Loewen appointed to fill term on Hillsboro council

Membership of the Hillsboro City Council changed at the  July 1 meeting. In the left photo, East Ward representative Marlene Fast receives a plaque from Mayor Delores Dalke following her resignation after three years of service.The Hillsboro City Coun?cil took on a new look with a transition of membership during its July 1 meeting.

The council accepted the resignation of Marlene Fast and approved the appointment of David Loewen to fill the remainder of Fast?s two-year term as a representative from the East Ward.

Fast had served on the council since 2011. She received a plaque commemorating her service from Mayor Delores Dalke.

Most recently serving as director of alumni at Tabor College, Fast will be moving out of state for employment.

?I am super-appreciative of the time spent (on the council),? she said. ?It?s been a great ride.?

Loewen, a Hillsboro native, teaches in the education department at Tabor. He took the oath of office from City Clerk Jan Meisinger, then participated as a voting member the rest of the meeting.

David Loewen, Fast?s successor, takes the oath of office from City Clerk Jan Meisinger.Airport master plan

The council voted 4-0 to receive a master plan developed for the municipal airport by the Airport Board and city engineer Darin Neufeld of EBH & Associ?ates.

Neufeld said having a master plan in place will give the city direction when it considers the future of its airport.

In addition, the plan will be filed with the state, which should enhance the city?s chances of getting state funding for projects outlined in the plan because the projects already have been professionally reviewed.

?It?s not an exact document, but it is useful when asking for funds,? he said.

One of the key components of the master plan is to someday lengthen the runway to better accommodate the twin-turboprop aircraft commonly used for medical transport.

Neufeld said medical aircraft can land in good weather conditions on the current runway, which is 3,229 feet long. But lengthening the runway to 4,000 feet would be helpful to pilots flying under poor conditions.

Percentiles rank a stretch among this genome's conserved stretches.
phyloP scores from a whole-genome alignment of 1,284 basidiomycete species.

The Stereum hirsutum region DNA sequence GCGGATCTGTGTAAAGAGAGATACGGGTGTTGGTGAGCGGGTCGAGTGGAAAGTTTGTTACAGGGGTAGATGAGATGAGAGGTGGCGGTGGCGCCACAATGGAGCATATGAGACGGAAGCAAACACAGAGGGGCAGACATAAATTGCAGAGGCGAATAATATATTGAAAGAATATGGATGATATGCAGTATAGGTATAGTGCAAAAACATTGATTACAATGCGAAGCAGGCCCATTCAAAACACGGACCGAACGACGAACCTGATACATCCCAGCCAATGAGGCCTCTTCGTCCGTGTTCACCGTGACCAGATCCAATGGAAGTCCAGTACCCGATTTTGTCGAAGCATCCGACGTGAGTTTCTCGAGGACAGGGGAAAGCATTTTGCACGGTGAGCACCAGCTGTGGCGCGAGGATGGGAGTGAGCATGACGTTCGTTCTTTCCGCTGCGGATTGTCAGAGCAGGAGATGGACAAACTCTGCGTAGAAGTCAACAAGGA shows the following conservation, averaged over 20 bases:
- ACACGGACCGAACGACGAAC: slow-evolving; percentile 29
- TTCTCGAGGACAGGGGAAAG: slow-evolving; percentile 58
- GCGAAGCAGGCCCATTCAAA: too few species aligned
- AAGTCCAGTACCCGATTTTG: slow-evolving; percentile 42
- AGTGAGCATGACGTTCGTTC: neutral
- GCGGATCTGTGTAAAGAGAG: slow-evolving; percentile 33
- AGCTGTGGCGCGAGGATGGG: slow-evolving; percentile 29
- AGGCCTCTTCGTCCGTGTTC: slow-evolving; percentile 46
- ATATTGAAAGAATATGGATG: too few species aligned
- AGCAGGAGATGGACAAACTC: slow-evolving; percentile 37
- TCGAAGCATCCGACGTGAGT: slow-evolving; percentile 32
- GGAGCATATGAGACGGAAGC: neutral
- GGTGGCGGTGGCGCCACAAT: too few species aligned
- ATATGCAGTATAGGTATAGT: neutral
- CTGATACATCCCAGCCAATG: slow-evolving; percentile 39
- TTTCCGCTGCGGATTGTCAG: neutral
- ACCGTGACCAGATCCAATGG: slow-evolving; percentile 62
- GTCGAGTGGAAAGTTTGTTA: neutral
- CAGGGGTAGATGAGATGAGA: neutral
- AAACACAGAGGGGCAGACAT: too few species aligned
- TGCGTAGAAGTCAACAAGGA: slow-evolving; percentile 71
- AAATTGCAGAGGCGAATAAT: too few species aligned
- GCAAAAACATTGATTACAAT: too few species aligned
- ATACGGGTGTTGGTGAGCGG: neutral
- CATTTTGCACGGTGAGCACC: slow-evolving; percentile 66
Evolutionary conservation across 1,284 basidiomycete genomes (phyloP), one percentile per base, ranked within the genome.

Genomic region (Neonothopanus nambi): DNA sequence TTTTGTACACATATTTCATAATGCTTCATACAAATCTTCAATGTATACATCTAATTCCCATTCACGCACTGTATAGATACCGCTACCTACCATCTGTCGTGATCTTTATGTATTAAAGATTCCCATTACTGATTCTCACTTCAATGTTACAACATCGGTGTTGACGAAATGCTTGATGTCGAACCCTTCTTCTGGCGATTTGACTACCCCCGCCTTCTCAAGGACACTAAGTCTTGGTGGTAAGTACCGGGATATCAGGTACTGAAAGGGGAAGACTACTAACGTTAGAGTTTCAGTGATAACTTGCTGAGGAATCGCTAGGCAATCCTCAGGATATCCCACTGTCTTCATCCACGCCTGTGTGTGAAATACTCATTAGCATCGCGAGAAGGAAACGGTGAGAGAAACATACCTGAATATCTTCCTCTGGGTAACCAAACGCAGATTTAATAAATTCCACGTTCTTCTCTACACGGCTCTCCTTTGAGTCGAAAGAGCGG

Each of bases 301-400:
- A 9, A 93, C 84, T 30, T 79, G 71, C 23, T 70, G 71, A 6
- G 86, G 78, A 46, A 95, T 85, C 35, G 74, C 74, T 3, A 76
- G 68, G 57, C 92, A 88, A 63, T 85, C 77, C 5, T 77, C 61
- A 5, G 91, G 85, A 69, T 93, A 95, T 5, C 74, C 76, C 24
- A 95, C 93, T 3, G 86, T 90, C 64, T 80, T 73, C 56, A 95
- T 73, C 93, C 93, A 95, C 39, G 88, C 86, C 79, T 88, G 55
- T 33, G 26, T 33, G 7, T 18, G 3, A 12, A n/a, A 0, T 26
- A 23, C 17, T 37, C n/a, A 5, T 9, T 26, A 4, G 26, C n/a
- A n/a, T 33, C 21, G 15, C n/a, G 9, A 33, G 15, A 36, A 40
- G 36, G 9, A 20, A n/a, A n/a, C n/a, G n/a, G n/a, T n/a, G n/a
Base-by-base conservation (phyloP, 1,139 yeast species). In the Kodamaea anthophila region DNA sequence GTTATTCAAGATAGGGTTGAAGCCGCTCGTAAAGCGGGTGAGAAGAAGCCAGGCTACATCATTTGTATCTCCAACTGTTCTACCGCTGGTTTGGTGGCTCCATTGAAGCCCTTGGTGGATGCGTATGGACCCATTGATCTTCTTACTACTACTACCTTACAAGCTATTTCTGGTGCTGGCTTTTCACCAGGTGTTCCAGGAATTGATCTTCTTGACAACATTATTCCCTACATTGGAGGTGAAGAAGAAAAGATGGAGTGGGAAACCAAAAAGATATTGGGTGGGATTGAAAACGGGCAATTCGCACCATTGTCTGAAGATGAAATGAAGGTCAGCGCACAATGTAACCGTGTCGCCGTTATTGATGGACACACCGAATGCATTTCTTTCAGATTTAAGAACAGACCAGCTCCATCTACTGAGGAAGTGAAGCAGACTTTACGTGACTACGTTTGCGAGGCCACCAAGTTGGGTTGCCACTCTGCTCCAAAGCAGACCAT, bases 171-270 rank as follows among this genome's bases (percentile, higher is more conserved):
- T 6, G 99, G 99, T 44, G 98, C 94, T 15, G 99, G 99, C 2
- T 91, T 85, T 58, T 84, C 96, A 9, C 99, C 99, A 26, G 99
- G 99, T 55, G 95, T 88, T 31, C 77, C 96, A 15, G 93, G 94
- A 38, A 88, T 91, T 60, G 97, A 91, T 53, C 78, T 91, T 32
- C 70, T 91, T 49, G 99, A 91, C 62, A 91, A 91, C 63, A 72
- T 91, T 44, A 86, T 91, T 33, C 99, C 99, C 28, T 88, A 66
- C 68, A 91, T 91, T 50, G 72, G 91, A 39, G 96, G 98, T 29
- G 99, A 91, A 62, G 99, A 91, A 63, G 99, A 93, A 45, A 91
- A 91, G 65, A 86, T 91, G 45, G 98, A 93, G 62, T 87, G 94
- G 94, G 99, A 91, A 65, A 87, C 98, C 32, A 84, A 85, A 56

In response to a question, Neufeld said the city currently has no ordinances that prohibit construction immediately north of D Street.?But he said the city needs such an ordinance because it could lose 300 to 400 feet of its runway if houses are allowed to be built right off of D Street.

Neufeld noted a recent state law that eventually will require all airports to have a ?non-precision approach runway system,? which means providing 24/7 GPS information for pilots looking to land under poor weather conditions.

One benefit for the broader community would be immediate and exact online local weather information, including rainfall totals, current temperature, wind speeds, etc.

Neufeld said because of the law, KDOT?Aviation has all but guaranteed that funding applications for the required equipment would be accepted with the state providing 90 percent of the funding and local government paying the remaining 10 percent.

Neufeld estimated the total cost of the GPS project to be $150,000, with the city responsible for $15,000.

Audit report

Following its presentation by Julie Wondra, a certified public accountant with Adams, Brown, Beran & Ball, the council voted to receive the auditor?s report for 2013.

Wondra described the report as receiving a ?clean opinion,? meaning auditors did not find material mistakes in the city?s financial recordkeeping.

She reported the city?s total outstanding debt at $10.9 million, but noted that during 2013 the city paid $100,000 beyond its required payments toward debt reduction.

Wondra listed several items that could be improved in regard to staff evaluations and the operation of some city boards. She also encouraged the councilors to take advantage of more opportunities to be trained in their responsibilities.

Wondra ended her report by complimenting the office staff for its assistance during the auditing process.

?Jan (Meisinger) and Larry (Paine) did a great job,? she said. ?They were very helpful and got us the information we needed. We got great cooperation from them.?

Other business

In other business, the council:

? heard City Admini?strator Larry Paine suggest the council may want to consider, prior to next year?s Fourth of July, restricting certain types of fireworks within city limits. A resident had expressed concern about a ?magnificent show? of fireworks in her neighborhood that results in considerable debris afterward.

?I?m not against fireworks, but I think the thing we need to pay attention to is the impact of those fireworks on their neighborhood,? Paine said.

? received suggestions from Warren Dalke during the public-comments time regarding potential improvement projects. He mentioned the need to rework Commer?cial Street in the industrial park, to address curb and street issues on Grand Avenue in front of the high school, and to re-stripe D Street in preparation for the Marion County Fair later this month.

Mayor Dalke said the city hasn?t ignored these situations, but currently lacks funds to address them.

? heard Councilor Byron McCarty compliment the street department for the quality of work done in rebuilding the intersection at B and Madison streets.

? approved 4-0 a resolution stating that the governing body of Hillsboro officially recognizes the private company that will be managing the city?s flexible spending account for staff.

? designated 4 p.m. Tuesday, Aug. 5, for a public hearing on the proposed city budget for 2015.

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